A company may use software patents, as above, for defense against aggressive patent holders. Cross-licensing deals are played out like a hand of Whist. Each company plays their patents off against each other attempting to cancel each other out by countering with equivalent infringement claims. This is classic cold war game theory - always try to have one more than the other guy, or agree to keep things even.

Beyond defense, patents can be used for building the capital of a company. Industrial age firms have their plant and buildings as capital from which their market value is partly derived. Information age firms have some rented space, some office furniture, and some rapidly depreciating desktop computers. Patents, as a manifestation of intellectual capital, provide information companies with something more tangible to show to investors.

Companies are increasingly finding that the old barriers to market entries are being eroded: Capital? Cheap. Labour? Mobile. First-mover advantage? Transient. Brand? Ephemeral. One of the few defensive measures remaining to them is to assert their strength through the patent system.

Finally patents may be used for generation of revenue. IBM, for example, generated $1.5bn in licensing fees last year, 20% of its profits.

Conclusion

I think that software patents are an evil thing, but they exist, and they're not going to go away. It can be argued that a patent portfolio is the manifestation of the intellectual capital of a company. Yet the real value is the fact that there are employees talented enough to invent new technology, and will repeatedly do so. Software patents have no technical value, just business value. As a pragmatist, I'm not going to whine about it, I'll just try to make the most of them. I'd be very interested to hear your comments on this issue.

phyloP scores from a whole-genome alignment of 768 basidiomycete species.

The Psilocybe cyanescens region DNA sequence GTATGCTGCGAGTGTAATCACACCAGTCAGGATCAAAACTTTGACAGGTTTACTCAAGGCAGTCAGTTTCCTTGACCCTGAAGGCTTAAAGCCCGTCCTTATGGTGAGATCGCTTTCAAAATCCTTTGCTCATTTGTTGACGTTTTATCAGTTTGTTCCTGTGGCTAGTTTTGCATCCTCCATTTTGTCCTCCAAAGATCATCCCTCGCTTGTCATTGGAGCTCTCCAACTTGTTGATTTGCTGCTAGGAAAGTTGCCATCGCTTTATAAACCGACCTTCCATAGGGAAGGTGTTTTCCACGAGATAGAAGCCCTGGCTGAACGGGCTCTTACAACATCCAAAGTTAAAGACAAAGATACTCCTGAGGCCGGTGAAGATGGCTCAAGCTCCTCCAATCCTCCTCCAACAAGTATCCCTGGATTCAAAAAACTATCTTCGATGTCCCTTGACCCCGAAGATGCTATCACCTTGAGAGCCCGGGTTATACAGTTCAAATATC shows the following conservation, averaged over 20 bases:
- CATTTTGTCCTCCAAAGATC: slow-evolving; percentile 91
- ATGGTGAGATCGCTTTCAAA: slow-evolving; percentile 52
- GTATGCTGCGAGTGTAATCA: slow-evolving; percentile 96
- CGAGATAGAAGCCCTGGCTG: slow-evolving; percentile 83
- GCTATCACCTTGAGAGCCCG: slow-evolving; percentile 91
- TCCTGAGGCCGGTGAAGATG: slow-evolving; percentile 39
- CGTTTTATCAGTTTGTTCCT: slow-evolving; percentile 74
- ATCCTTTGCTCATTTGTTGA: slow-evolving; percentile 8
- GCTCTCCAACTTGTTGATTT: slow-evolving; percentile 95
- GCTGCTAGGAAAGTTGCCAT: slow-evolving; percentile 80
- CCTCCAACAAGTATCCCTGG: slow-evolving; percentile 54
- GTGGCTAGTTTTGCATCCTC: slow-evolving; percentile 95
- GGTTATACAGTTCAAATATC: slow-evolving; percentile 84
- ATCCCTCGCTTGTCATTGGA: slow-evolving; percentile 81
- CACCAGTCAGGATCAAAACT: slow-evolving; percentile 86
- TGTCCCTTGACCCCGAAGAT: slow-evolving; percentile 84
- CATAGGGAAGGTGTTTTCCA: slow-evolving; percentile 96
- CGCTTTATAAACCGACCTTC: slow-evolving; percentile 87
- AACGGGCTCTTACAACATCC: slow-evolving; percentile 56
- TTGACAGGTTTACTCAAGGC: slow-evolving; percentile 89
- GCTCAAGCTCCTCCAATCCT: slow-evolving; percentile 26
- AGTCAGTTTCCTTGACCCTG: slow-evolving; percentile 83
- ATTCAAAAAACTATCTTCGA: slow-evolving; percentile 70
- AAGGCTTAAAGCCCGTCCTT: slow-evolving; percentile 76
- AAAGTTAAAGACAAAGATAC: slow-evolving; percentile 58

PS: One piece of irony is that penalties for infringement whilst knowing about the existence of some intellectual property are more severe than for accidental infringement. Ignorance is an excuse, and any patent lawyer you meet will encourage you to remain this way.

PSS: As penance Jeff Bezos is now funding a prior art database for software technology and business-methods to combat frivolous patenting.

References

www.delphion.com - The IBM patent database.

www.economist.com - My favorite business journal.

www.britannica.com - Britannica Encyclopedia

www.eff.org - Electronic Freedom Frontier

www.acm.org - ACM

www.oreillynet.com - Tim O'Rielly takes on Jeff Bezos and Jay Walker.

www.freepatents.org - Campaign against software patents in Europe.

Overload Journal #40 - Dec 2000 + Project Management + Journal Editorial